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3 September 2014updated 11 Sep 2014 11:00am

The Southern Reach Trilogy by Jeff VanderMeer: Intricate, complex and surprising

Can we imagine morality on the scale of the human species as a whole?

By Neel Mukherjee

The Southern Reach Trilogy: Annihilation; Authority; Acceptance 
Jeff VanderMeer
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In the remote southern coastal area of an unnamed country a bizarre and baffling phenomenon called Area X has manifested itself. It can be entered and left from only one point along an invisible border. A shadowy para-governmental body, the Southern Reach, set up to investigate Area X, sends out numerous expeditions to comprehend it, but members of these expedition teams return with their minds blank, as if they have become strangers in their own lives, then die unnaturally swiftly from aggressive forms of cancer.

Annihilation is the first novel in the astonishing Southern Reach trilogy by the American writer Jeff VanderMeer, and it lands us straight into the heart of things with the 12th (and final) expedition’s journey into Area X. Narrated by the biologist who is one of the team members (all unnamed), Annihilation is a frightening book, but also narratively and architecturally a brave one, because VanderMeer gets the “encounter with the alien”, normally the stuff of heart-pounding denouements, out of the way with the first instalment.

As if to spare us the intensity, the second volume, Authority, transports readers away from the epicentre, this time to the headquarters of Southern Reach itself, and lifts the curtains on the workings of this sinister outfit whose former director meets a grisly yet mysterious end in Annihilation. Seen mostly from the point of view of a newly appointed director called Control, whose real name is John Rodriguez, and concentrating largely on his interiority, Authority sounds one of the most important chords in the trilogy, namely, a kind of epistemological scepticism, an acknowledgement of the limits and sheer bluntness and infantility of human reasoning when confronted with something utterly uncategorisable such as Area X. As one character notes: “A circle looks at a square and sees a badly made circle . . . How do you know if something is out of the ordinary when you don’t know if your instruments would register the progressions?” By the time Control fumbles towards a vague notion that Area X may be sentient and “smarter, more insidious, more resourceful” than human beings could conceive of – that, in fact, instead of being a puzzle to be solved, it was beginning to solve human beings instead – Southern Reach comes to a spectacular end.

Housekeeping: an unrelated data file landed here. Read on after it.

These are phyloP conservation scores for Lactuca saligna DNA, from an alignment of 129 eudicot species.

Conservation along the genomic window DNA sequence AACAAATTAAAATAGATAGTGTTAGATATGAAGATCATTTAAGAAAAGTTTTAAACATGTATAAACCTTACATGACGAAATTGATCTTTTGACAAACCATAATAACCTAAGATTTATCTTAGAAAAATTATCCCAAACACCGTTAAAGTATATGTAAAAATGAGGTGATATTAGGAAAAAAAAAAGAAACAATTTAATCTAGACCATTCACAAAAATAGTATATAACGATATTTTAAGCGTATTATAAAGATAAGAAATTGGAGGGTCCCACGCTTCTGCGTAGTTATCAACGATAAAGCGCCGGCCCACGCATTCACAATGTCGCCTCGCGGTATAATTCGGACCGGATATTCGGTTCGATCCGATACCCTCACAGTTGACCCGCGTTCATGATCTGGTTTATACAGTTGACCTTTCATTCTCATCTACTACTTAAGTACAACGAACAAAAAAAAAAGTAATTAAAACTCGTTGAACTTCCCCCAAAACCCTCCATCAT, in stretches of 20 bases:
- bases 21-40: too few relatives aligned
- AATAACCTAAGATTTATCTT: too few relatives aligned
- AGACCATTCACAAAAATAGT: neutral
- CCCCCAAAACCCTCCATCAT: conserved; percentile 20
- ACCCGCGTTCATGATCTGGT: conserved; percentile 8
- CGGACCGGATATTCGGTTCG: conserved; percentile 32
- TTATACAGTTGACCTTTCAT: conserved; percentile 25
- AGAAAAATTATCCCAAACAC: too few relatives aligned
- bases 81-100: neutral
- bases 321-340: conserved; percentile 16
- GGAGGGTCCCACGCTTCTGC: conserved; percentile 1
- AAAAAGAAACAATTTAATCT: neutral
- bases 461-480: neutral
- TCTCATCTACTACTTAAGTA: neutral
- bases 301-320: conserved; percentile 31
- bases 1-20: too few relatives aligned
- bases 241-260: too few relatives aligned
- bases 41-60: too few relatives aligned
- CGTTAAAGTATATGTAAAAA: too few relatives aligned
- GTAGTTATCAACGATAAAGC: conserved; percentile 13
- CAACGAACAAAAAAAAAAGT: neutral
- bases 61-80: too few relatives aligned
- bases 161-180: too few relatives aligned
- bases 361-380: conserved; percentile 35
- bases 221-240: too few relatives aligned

All the features in Annihilation – the densely imagined and extraordinarily ren­dered landscape of Area X with its two lighthouses, one of them located on a tiny uninhabited island off the coast; something called “a topographical anomaly”, which houses a life-form called the Crawler; the lush, wild ecosystem, reverting to a pristine state and flushing out all traces of man-made effluents and toxins; the mysteries centred around the lighthouses – recur in the final book, Acceptance, with increasing density of meaning and revelations. The imaginative daring and reach with which VanderMeer has invented and executed a concept such as Area X is breathtaking, especially in an explosive twist halfway through Acceptance that effortlessly moves the story from the local and earthbound to the cosmic.